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[U] Commonwealth v. Reddick

Superior Court of Pennsylvania

February 18, 2014



Appeal from the Judgment of Sentence November 8, 2012 In the Court of Common Pleas of Philadelphia County Criminal Division at No(s): No. CP-51-0013234-2009

BEFORE: SHOGAN, J., OTT, J., and PLATT, J. [*]



Quinzell Reddick appeals the judgment of sentence imposed on November 8, 2012, in the Philadelphia County Court of Common Pleas. The mandatory minimum sentence of five to ten years' imprisonment was imposed after Reddick entered a guilty plea to charges of possession with intent to deliver controlled substances (PWID), criminal conspiracy, firearms not to be carried without a license, and carrying firearms on a public street in Philadelphia.[1] Contemporaneous with this appeal, Reddick's counsel has filed a petition to withdraw from representation and an Anders brief. See Anders v. California, 386 U.S. 738 (1967); Commonwealth v. McClendon, 434 A.2d 1185 (Pa. 1981). Counsel's Anders brief challenges the voluntariness of Reddick's guilty plea and the discretionary aspects of Reddick's sentence.[2] For the reasons set forth below, we affirm and grant counsel's petition to withdraw.

The facts underlying Reddick's guilty plea were gleaned from the plea colloquy. On August 7, 2009, a narcotics surveillance team observed Reddick and two co-conspirators engage in three separate drug transactions. During each transaction, a potential buyer would hand money to one of the co-conspirators. Then, either Reddick or the other co-conspirator would retrieve small objects from underneath a nearby car's bumper, and hand it to the buyer. After each transaction, the buyer was stopped with heroin. During the last transaction, the police also observed Reddick remove an item from the trunk of the car, put it in a plastic bag, and place it in a nearby alleyway. Thereafter, the police detained Reddick and his co-conspirators. A search of the alleyway where Reddick had deposited the bag uncovered a plastic bag containing a loaded handgun. In addition, the officers recovered heroin and cocaine from underneath the car's bumper. See N.T., 11/8/2012, at 11-12.

Reddick was arrested and charged with the aforementioned offenses, as well as possession of controlled substances.[3] On November 8, 2012, Reddick entered an open guilty plea to the charges of PWID, conspiracy and two violations of the Uniform Firearms Act.[4] The remaining drug charge was nolle prossed. Following the court's acceptance of the guilty plea, Reddick proceeded immediately to sentencing. For the charge of PWID, the court imposed a mandatory minimum sentence of five to 10 years' imprisonment.[5]The trial court imposed concurrent sentences on the remaining counts.[6] At the same hearing, the trial court also sentenced Reddick on CP #5276-2010, for which he had previously been found guilty, following a bench trial, of additional drug and gun charges.[7] Reddick filed a timely post sentence motion seeking reconsideration of his sentence. The trial court denied the motion on November 26, 2012, and this appeal followed.[8]

Preliminarily, we must address counsel's petition to withdraw. When direct appeal counsel files a petition to withdraw and accompanying Anders brief, we must first examine the request to withdraw before addressing any of the substantive issues raised on appeal. Commonwealth v. Goodwin, 928 A.2d 287, 290 (Pa.Super. 2007). Here, our review of the record reveals that counsel has substantially complied with the requirements for withdrawal outlined in Anders, supra, and its progeny.[9] Moreover, our review of the record reveals no additional correspondence from Reddick. Accordingly, we will proceed to examine the record and make an independent determination of whether the appeal is wholly frivolous.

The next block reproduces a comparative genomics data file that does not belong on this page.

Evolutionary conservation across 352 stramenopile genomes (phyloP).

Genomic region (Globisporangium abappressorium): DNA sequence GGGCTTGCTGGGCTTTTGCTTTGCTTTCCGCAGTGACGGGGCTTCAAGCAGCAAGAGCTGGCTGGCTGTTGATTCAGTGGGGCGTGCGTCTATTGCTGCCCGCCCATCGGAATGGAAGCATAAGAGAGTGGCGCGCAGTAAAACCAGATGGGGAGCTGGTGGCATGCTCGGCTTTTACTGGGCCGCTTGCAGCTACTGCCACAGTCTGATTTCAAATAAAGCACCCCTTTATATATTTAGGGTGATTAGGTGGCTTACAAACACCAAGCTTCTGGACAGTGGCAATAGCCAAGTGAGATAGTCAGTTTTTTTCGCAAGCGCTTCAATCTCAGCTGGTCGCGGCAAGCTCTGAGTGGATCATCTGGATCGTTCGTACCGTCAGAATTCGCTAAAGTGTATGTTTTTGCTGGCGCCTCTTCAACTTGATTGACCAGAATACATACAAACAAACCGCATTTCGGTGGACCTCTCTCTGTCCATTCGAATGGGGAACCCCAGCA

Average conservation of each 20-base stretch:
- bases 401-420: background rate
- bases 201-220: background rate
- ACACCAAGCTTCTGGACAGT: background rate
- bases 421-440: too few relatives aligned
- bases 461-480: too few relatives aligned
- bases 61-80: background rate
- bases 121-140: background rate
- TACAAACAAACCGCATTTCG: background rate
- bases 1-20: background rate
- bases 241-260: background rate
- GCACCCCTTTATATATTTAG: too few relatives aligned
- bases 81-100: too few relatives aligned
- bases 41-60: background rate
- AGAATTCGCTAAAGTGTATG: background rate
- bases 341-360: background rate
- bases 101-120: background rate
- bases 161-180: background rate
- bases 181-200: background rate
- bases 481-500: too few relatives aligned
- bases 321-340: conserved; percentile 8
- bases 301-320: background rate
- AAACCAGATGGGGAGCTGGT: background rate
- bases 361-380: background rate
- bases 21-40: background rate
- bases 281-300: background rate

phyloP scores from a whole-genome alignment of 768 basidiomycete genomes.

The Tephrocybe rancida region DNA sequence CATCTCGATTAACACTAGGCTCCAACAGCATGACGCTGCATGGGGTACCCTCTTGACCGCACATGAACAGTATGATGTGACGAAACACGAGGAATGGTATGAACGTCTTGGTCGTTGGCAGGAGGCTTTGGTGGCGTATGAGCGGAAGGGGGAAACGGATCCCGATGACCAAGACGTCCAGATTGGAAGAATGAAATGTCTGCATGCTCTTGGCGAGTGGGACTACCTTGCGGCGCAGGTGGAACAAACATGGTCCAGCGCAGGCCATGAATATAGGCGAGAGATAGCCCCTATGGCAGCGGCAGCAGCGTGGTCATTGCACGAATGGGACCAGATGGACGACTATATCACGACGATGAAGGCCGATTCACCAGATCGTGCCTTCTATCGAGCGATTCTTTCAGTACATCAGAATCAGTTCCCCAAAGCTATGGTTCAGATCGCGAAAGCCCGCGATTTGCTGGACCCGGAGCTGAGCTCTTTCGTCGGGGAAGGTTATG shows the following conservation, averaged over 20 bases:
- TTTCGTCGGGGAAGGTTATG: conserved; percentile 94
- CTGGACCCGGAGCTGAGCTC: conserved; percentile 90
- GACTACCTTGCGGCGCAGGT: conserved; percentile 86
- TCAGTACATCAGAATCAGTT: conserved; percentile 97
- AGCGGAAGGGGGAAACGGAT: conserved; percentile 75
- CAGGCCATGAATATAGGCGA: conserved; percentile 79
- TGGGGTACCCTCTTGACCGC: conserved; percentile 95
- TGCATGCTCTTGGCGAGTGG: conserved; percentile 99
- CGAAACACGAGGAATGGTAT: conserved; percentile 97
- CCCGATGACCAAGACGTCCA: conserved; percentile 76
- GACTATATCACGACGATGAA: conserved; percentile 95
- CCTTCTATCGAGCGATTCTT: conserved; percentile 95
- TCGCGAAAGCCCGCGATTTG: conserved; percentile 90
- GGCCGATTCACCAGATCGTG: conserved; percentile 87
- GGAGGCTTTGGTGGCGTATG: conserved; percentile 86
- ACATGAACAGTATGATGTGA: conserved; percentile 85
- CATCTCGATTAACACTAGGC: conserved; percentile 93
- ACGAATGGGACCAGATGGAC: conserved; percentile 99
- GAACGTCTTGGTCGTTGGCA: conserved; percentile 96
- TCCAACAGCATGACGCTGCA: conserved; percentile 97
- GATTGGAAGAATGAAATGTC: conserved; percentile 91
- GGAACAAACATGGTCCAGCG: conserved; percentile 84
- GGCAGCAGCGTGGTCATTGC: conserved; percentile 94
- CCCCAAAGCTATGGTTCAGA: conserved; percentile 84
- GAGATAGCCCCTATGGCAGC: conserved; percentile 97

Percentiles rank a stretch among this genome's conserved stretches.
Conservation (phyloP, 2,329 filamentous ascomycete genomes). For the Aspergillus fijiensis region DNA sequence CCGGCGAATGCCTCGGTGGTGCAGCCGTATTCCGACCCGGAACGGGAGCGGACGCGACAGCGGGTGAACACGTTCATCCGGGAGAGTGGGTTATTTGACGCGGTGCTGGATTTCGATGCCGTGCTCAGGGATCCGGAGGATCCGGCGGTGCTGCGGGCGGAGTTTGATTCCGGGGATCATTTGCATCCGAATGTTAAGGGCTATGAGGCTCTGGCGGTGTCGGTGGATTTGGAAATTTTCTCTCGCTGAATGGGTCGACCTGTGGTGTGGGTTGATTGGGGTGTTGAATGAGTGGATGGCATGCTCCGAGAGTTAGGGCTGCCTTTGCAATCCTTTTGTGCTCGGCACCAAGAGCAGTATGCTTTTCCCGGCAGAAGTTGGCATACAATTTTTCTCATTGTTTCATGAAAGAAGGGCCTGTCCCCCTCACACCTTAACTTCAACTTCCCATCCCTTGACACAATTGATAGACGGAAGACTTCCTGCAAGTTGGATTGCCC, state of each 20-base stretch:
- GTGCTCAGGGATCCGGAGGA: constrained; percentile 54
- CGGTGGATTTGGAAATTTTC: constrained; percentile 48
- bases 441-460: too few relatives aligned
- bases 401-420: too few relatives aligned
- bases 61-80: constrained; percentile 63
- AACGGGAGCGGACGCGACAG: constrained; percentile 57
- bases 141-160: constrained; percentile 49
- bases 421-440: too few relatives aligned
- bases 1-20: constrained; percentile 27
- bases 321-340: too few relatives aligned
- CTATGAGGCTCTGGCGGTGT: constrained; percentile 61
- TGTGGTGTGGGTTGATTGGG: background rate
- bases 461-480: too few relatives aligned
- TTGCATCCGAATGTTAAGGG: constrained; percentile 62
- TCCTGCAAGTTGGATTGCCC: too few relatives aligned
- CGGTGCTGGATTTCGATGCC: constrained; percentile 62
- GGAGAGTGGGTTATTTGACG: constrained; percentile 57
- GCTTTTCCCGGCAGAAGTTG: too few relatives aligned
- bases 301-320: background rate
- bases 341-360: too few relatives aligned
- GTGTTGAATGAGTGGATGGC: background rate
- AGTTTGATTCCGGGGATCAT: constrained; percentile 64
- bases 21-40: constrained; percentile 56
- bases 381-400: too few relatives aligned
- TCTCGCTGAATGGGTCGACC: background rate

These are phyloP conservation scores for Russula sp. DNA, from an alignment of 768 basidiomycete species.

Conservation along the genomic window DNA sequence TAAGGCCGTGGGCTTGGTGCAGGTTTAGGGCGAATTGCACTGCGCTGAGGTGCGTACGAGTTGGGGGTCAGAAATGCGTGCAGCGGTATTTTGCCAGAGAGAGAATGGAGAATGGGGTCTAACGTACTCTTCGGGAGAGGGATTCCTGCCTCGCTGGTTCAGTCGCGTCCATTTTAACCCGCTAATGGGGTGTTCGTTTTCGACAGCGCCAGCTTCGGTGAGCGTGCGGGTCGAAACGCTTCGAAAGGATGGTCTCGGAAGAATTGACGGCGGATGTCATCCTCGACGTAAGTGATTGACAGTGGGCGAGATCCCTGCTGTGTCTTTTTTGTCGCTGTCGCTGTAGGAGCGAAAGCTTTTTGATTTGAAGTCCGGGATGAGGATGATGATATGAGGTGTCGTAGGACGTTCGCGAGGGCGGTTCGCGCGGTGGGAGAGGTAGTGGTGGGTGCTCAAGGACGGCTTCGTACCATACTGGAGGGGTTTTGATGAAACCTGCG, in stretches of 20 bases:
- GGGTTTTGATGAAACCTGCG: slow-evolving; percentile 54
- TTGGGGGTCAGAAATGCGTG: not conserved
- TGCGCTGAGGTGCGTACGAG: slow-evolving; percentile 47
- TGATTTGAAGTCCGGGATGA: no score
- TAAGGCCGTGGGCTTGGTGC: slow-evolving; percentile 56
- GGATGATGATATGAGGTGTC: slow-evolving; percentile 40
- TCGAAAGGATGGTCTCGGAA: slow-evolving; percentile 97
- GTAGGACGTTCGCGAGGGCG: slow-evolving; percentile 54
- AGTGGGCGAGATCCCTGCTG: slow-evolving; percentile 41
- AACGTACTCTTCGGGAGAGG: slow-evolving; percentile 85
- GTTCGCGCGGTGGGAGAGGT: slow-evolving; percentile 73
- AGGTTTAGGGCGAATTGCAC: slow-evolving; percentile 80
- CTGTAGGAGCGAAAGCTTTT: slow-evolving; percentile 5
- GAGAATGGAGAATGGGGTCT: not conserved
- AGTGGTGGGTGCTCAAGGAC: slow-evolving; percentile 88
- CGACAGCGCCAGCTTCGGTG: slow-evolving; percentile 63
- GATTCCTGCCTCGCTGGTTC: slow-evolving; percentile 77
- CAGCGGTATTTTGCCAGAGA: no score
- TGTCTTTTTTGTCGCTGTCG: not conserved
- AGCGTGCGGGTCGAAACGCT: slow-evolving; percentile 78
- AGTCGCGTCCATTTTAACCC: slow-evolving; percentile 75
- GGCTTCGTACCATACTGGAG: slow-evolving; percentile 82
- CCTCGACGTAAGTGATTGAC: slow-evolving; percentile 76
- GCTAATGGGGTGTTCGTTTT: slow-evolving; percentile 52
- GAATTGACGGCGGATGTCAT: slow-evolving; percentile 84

The first issue presented in the Anders brief challenges the voluntariness of Reddick's guilty plea.

A defendant wishing to challenge the voluntariness of a guilty plea on direct appeal must either object during the plea colloquy or file a motion to withdraw the plea within ten days of sentencing. Pa.R.Crim.P. 720(A)(1), (B)(1)(a)(i). Failure to employ either measure results in waiver. Commonwealth v. Tareila, 895 A.2d 1266, 1270 n. 3 (Pa.Super. 2006).

Commonwealth v. Lincoln, 72 A.3d 606, 609-610 (Pa.Super. 2013). Here, Reddick failed to raise this challenge during his plea colloquy or in his post sentence motion. Therefore, it is not preserved for our review.

Nevertheless, even if we were to conclude there was no waiver, Reddick would still be entitled to no relief. "Our law presumes that a defendant who enters a guilty plea was aware of what he was doing [and h]e bears the burden of proving otherwise." Commonwealth v. Rush, 909 A.2d 805, 808 (Pa.Super. 2006) (citation omitted). Indeed, "[w]here the record clearly demonstrates that a guilty plea colloquy was conducted, during which it became evident that the defendant understood the nature of the charges against him, the voluntariness of the plea is established." Commonwealth v. Stork, 737 A.2d 789, 790 (Pa.Super. 1999) (citation omitted and internal quotation marks), appeal denied, 764 A.2d 1068 (2000). Furthermore, a defendant who seeks to withdraw a guilty plea after sentencing must demonstrate "prejudice on the order of manifest injustice." Commonwealth v. Yeomans, 24 A.3d 1044, 1046 (Pa.Super. 2011) (quotation omitted).

A trial court is required to inquire into the following areas when conducting a guilty plea colloquy:

(1) Does the defendant understand the nature of the charges to which he or she is pleading ...

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